“Triggered” or Thin Skin?

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Triggered. It’s a word teenagers are familiar with these days: We hear it in the halls, we see it on social media. To feel “triggered” is defined as any negative emotional response to a certain something. As someone growing up in this day and age, a trigger may refer to anything, be it a joke taken too seriously or someone glancing at you the wrong way. Being “triggered” may sound funny at first, but this seemingly harmless word is cultivating a society of soon-to-be adults who are unaccustomed to the realities of life.

The things that make people feel triggered are mostly inconsequential, like homework on weekends and snow turning to rain before school can get cancelled. Adverse reactions to such trivial matters develop an intolerance to real issues in our world. Today’s youth will be woefully unprepared to cope with important concerns as their lives progress when foundations are shaken because their favorite TV show is going off the air.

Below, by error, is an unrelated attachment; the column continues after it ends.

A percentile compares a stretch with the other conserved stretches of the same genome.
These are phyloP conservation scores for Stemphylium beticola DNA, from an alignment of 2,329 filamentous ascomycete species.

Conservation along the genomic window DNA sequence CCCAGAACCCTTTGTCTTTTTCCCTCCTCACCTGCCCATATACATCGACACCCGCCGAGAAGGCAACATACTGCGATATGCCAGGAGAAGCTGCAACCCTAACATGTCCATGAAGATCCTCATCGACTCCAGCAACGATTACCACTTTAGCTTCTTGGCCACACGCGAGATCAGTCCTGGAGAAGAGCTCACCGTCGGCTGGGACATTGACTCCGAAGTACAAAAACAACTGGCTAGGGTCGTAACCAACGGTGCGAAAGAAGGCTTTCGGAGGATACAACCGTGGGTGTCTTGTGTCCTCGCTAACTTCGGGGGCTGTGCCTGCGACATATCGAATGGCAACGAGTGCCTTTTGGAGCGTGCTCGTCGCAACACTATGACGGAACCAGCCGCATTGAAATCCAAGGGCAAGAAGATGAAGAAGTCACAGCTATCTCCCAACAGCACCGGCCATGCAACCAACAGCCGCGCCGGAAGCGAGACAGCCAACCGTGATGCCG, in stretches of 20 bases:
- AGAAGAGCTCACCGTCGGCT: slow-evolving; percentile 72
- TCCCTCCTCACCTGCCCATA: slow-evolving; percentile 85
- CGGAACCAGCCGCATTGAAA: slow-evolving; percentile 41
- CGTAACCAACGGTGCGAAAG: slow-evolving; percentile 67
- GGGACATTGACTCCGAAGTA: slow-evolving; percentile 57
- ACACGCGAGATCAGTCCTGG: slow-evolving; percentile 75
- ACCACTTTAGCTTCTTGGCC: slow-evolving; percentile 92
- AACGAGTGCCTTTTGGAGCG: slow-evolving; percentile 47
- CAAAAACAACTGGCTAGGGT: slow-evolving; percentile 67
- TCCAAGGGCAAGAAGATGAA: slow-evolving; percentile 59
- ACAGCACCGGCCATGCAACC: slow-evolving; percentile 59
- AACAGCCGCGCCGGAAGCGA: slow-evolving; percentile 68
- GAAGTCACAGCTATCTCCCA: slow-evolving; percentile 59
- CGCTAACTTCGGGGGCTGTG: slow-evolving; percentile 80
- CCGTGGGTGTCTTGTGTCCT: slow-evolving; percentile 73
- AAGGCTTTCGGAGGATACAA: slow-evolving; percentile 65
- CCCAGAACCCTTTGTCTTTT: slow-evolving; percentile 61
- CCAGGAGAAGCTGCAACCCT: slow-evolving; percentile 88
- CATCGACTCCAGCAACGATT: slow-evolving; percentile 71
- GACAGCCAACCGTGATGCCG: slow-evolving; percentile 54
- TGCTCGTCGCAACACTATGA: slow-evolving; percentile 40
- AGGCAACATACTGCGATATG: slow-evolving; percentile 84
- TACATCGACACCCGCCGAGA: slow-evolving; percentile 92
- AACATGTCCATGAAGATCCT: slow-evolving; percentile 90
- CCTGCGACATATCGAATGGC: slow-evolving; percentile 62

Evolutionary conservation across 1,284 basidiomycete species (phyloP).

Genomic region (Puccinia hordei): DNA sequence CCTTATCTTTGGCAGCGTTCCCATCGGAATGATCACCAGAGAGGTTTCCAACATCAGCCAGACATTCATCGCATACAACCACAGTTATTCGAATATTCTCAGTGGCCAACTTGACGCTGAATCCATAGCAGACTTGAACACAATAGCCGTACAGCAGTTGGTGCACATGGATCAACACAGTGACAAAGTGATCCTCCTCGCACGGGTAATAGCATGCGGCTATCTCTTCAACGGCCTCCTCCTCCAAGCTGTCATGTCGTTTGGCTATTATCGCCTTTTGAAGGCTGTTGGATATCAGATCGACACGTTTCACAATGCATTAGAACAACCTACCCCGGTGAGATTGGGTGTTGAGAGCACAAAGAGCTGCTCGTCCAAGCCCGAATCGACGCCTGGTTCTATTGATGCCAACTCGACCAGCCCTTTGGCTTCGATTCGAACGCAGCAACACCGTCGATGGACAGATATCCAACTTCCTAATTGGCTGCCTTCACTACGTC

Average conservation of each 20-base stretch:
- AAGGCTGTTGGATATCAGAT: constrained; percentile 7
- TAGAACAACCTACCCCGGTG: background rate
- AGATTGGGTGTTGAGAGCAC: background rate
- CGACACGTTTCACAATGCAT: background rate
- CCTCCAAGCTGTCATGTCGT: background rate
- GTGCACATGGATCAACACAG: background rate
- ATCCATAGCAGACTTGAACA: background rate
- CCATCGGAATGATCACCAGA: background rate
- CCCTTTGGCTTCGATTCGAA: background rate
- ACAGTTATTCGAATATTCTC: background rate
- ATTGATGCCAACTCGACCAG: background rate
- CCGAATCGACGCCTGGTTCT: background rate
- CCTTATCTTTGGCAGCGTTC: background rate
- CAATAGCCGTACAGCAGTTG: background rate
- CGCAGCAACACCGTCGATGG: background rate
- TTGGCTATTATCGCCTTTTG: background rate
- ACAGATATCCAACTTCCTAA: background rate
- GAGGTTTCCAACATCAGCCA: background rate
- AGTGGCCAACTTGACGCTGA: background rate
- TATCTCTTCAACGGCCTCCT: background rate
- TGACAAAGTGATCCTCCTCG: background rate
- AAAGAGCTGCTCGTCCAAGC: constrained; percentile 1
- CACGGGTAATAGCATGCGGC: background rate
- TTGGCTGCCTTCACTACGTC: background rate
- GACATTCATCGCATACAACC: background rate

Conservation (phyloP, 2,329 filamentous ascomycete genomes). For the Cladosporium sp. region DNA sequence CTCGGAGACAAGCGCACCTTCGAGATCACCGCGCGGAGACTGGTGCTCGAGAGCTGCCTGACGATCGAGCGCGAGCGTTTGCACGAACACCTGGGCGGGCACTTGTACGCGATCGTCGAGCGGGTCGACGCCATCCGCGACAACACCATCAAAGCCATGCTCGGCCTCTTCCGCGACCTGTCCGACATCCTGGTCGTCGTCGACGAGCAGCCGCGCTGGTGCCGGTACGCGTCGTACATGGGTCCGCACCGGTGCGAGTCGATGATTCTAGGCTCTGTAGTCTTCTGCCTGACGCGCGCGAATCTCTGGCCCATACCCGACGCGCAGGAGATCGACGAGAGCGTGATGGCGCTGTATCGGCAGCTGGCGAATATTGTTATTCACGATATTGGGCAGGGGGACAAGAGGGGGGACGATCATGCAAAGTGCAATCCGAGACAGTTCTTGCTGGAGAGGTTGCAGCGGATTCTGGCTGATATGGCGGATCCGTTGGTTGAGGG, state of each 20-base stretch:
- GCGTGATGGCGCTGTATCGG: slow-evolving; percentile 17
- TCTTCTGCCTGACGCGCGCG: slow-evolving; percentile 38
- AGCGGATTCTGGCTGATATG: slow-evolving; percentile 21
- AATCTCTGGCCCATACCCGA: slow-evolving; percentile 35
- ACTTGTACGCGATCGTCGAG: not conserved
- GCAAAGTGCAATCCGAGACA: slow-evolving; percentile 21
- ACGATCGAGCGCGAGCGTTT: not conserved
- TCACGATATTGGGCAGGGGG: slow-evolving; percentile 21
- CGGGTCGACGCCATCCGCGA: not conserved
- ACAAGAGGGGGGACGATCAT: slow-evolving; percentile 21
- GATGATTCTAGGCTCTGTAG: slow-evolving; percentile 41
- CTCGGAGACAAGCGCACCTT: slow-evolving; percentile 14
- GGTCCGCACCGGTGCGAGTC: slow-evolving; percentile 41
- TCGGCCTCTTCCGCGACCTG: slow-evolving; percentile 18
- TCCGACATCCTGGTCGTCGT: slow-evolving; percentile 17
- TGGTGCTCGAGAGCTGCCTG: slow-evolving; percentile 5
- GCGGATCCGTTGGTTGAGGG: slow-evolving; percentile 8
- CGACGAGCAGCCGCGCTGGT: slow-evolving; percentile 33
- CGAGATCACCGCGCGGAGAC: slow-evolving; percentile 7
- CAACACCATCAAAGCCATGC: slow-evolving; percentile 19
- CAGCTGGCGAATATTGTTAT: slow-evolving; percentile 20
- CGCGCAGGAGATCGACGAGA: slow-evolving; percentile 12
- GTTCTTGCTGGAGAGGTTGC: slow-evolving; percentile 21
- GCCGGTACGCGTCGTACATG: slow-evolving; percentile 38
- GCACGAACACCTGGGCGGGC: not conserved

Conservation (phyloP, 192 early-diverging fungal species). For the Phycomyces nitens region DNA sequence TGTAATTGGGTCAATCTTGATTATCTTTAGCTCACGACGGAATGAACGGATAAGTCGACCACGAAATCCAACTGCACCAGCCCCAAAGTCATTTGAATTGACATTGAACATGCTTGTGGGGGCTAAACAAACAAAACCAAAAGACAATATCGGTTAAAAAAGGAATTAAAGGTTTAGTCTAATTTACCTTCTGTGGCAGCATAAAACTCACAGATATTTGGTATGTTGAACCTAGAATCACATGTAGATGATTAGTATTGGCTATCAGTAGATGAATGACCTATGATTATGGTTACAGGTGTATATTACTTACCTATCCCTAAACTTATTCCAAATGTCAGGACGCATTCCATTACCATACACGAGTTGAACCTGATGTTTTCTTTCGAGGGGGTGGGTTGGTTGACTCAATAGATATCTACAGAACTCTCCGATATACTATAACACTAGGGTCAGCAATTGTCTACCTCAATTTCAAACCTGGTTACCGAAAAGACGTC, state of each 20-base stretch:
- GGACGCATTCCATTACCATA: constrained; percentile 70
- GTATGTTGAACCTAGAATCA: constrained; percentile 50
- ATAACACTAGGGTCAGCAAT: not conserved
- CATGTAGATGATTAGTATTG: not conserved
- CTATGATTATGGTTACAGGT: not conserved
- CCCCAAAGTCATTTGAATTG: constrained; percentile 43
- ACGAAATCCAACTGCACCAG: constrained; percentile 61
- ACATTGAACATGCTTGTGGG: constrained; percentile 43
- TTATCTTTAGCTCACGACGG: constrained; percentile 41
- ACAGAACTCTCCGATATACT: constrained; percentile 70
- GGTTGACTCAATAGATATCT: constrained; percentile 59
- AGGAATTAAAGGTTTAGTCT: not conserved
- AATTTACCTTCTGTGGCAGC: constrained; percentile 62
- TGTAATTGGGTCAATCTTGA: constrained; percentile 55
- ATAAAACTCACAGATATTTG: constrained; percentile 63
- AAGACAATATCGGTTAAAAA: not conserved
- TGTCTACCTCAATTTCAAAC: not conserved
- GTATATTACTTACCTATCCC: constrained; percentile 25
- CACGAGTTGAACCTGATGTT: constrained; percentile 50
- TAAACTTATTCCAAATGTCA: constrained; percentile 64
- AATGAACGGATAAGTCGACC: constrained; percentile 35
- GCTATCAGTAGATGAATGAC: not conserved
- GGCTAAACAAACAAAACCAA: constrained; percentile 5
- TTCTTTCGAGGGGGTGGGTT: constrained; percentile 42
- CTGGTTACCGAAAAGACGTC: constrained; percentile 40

“I see it as an escape word,” says Chase Keller (’17). “It’s a word we use to avoid uncomfortable topics and conversations that we could potentially learn from.”

This recent obsession with the word “trigger” is not something millennials should be proud of. In the news, all we hear are calls for safe spaces and emotional protection rights, and people my age begin to think this is a new, acceptable way of life when it’s not. Life isn’t fair and life will not pause to consider your feelings. Even more than this, matured adults alive in 2016 scorn the millennial “My emotions trump all” outlook that so many of us are adopting. In order for today’s teenagers to be taken seriously in college and beyond, we must first accept that sometimes, being uncomfortable is just being uncomfortable. And that’s okay.